Jonathan Chaffer named 2021 winner of the David Boundy Award

Jonathan has always been interested in creating things with and for computers. He grew up making drawings in Photoshop, composing music in GarageBand, and building games in Scratch. In middle school and high school, he gravitated toward becoming a cartoonist or graphic designer. But his curiosity about how computers work and how to build software for them eventually led him to study computer science in college. Now, he has realized that he loves creating things but doesn’t really like getting his hands dirty. He loves how in Computer Science he can play around, try new things, and experiment without ever having to clean up a mess afterwards!

In addition to receiving the Boundy award, Jonathan’s work as a teaching assistant and as a key staff member in the Computer Science Help Center led to him being awarded the Computer Science Leadership award for his leadership and service to the department.

Caleb Tallquist named winner of the 2020 Computer Science Senior Prize

“A high achiever who is unable to internalize and accept their success. They often attribute their accomplishments to luck rather than to ability, and fear that others will eventually unmask them as a fraud.”  This is how Kirsten Weir described the imposter phenomenon (often called imposter syndrome) in an American Psychological Association article about graduate […]

Developing More Than Just Techies …

One of the distinguishing features of a Hope College education is the effort our faculty and staff make to help ensure that students think about more than just the technical aspects of their computer science education.  One way we have been doing this recently is in our “Exploring Computer Science” course by having students read […]

Wrapping it All Up

(This is the third and final post in a series by Joe Bustamante, a Hope senior who spent the summer as an application development intern at Open Systems Technologies in Grand Rapids, MI.  In this series, Joe describes his internship experience and how it relates to his learning at Hope College.  Our apologies for not getting […]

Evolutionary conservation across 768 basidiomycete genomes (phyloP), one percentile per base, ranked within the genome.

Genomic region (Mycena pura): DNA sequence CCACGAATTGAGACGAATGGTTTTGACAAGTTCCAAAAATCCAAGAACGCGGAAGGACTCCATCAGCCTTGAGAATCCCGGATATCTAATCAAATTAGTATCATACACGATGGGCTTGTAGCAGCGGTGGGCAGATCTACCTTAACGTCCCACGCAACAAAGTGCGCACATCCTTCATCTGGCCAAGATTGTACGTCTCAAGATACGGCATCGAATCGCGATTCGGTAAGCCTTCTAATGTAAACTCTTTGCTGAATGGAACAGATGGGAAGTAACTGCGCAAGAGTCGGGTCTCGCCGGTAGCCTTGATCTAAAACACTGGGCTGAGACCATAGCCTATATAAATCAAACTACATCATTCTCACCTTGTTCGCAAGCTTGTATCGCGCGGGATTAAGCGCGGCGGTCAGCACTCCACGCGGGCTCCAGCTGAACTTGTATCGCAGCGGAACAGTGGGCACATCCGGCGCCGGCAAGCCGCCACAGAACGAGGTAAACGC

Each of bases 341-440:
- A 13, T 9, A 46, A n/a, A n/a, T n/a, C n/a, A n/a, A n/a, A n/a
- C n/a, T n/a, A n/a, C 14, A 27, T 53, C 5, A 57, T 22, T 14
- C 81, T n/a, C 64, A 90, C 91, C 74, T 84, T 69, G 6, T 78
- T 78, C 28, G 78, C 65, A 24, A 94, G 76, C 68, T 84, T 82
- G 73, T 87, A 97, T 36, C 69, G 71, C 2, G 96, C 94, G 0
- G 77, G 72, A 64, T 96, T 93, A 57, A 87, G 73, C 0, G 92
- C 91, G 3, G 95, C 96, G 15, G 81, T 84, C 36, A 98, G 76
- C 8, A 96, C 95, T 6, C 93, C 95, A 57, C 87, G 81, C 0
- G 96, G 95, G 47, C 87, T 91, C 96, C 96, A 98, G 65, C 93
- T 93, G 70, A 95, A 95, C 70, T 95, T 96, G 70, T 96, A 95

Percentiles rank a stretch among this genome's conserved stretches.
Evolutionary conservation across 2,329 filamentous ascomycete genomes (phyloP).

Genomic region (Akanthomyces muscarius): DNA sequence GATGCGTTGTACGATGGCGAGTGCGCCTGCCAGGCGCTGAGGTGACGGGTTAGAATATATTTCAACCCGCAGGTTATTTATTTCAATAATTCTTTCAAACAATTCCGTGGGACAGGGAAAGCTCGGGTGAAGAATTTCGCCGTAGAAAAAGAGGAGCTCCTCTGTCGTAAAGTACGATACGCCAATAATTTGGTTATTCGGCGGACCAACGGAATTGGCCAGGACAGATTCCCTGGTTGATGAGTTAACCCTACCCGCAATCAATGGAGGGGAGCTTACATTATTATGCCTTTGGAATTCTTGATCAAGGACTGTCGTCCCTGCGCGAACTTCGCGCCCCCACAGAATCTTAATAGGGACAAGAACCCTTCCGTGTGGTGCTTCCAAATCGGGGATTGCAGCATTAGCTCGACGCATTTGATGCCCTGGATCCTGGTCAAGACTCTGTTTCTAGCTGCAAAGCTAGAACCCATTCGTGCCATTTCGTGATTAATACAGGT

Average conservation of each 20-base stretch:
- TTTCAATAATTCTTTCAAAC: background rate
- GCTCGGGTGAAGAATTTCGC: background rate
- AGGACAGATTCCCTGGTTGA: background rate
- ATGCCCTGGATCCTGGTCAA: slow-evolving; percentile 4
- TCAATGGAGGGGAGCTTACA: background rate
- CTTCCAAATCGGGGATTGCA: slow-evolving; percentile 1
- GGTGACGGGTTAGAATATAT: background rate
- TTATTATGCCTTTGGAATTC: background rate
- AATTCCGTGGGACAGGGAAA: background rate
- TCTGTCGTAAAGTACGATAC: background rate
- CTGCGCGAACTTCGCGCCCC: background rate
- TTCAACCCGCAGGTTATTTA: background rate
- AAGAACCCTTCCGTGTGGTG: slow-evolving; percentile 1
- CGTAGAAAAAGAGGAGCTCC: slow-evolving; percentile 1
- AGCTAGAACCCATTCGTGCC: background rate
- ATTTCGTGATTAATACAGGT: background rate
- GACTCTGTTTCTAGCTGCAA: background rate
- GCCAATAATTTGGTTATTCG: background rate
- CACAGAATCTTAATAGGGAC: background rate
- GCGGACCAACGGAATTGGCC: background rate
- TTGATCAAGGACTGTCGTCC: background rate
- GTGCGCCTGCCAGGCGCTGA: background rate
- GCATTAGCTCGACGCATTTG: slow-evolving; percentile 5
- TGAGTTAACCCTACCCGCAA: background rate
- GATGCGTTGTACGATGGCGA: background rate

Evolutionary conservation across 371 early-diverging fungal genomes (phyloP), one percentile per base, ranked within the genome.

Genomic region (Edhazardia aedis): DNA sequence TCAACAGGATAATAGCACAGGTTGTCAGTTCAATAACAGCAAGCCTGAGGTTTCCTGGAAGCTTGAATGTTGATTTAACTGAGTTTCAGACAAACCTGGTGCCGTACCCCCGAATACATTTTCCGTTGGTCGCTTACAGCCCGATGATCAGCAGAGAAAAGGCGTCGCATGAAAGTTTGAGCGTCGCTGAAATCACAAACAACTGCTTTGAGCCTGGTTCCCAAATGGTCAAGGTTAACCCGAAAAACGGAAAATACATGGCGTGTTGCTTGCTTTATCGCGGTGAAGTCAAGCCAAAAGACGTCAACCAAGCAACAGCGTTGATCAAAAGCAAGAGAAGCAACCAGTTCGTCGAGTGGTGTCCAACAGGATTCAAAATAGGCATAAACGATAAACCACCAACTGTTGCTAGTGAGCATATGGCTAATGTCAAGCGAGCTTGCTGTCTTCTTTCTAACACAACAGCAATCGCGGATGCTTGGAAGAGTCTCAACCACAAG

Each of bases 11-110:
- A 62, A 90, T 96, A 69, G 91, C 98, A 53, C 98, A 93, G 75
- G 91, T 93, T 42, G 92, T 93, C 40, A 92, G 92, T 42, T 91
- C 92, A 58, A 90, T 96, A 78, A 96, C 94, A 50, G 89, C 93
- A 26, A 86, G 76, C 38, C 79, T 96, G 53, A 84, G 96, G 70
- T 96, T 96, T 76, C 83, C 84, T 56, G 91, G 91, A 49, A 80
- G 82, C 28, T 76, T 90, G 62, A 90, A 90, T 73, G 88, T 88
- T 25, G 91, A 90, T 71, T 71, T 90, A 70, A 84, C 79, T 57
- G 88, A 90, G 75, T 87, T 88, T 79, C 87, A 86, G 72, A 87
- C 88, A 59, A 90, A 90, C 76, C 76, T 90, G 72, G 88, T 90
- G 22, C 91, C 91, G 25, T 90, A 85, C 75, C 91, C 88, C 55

Students celebrate women in technology at Grace Hopper Conference

The Hope Computer Science department sent 8 students and 1 faculty member to the 2017 Grace Hopper Celebration of Women in Computing in Orlando, Florida. Students were encouraged and empowered by their interactions with other women in the technology field and came back ready to encourage other young women to pursue their interests in CS.

The Learning Never Stops

(This is part 2 of a series of posts by Joe Bustamante, a rising Hope senior who is spending the summer as an application development intern at Open Systems Technologies in Grand Rapids, MI.  In this series, Joe describes his internship experience and how it relates to his learning at Hope College). One of the things […]

What It’s Like to Intern as an Application Developer

Joe Bustamante (’18) is spending the summer as an intern in the application development practice at Open Systems Technologies in Grand Rapids. In this series of blog posts, Joe will be telling us a little bit about his experiences at OST and how being part of the Computer Science program at Hope has helped prepare him for this experience.

Reflections on Hope from a graduating senior

Cole Watson (’17) describes how his time @ Hope College has helped him grow in mind, body, and spirit. His participation as a Computer Science student, member of the football team, an Emmaus Scholar, and a student researcher allowed him to explore how his interests and passions could be woven together as part of a well-rounded education.

Pondering ethics in a Computer Science course?

As the world becomes increasingly dependent on software and hardware systems, it’s critical that our young computer scientists get a chance to think about ethical questions associated with these systems before they enter the workforce. Students in our Senior Project Seminar course spend a significant portion of the class participating in discussions of ethical issues that students might encounter in their careers.